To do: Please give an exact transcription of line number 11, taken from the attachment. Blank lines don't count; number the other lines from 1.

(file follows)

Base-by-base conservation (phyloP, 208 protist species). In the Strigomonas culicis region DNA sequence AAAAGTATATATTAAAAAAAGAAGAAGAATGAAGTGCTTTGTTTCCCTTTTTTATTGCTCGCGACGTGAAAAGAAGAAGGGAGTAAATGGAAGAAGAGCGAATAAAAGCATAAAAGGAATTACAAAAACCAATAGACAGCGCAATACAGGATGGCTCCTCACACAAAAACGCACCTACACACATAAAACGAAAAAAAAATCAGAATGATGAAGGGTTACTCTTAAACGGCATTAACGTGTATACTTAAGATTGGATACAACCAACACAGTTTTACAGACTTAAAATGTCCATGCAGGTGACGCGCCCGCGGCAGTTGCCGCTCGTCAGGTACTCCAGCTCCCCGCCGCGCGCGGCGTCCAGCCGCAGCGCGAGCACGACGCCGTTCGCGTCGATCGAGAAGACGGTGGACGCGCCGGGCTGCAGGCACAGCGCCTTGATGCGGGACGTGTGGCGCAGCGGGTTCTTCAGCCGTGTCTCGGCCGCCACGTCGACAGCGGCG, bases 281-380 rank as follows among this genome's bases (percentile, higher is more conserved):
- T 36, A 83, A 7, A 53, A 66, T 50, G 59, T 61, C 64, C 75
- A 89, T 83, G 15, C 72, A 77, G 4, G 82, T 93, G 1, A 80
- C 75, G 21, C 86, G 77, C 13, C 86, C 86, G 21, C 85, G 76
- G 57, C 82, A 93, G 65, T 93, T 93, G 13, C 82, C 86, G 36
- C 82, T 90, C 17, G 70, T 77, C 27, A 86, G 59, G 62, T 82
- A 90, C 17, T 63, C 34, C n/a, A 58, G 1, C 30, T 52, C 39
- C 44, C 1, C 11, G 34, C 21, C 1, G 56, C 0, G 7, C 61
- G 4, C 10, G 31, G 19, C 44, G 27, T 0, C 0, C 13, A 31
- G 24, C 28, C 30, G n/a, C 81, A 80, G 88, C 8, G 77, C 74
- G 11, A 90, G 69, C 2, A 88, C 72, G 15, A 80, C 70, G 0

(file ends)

- G 11, A 90, G 69, C 2, A 88, C 72, G 15, A 80, C 70, G 0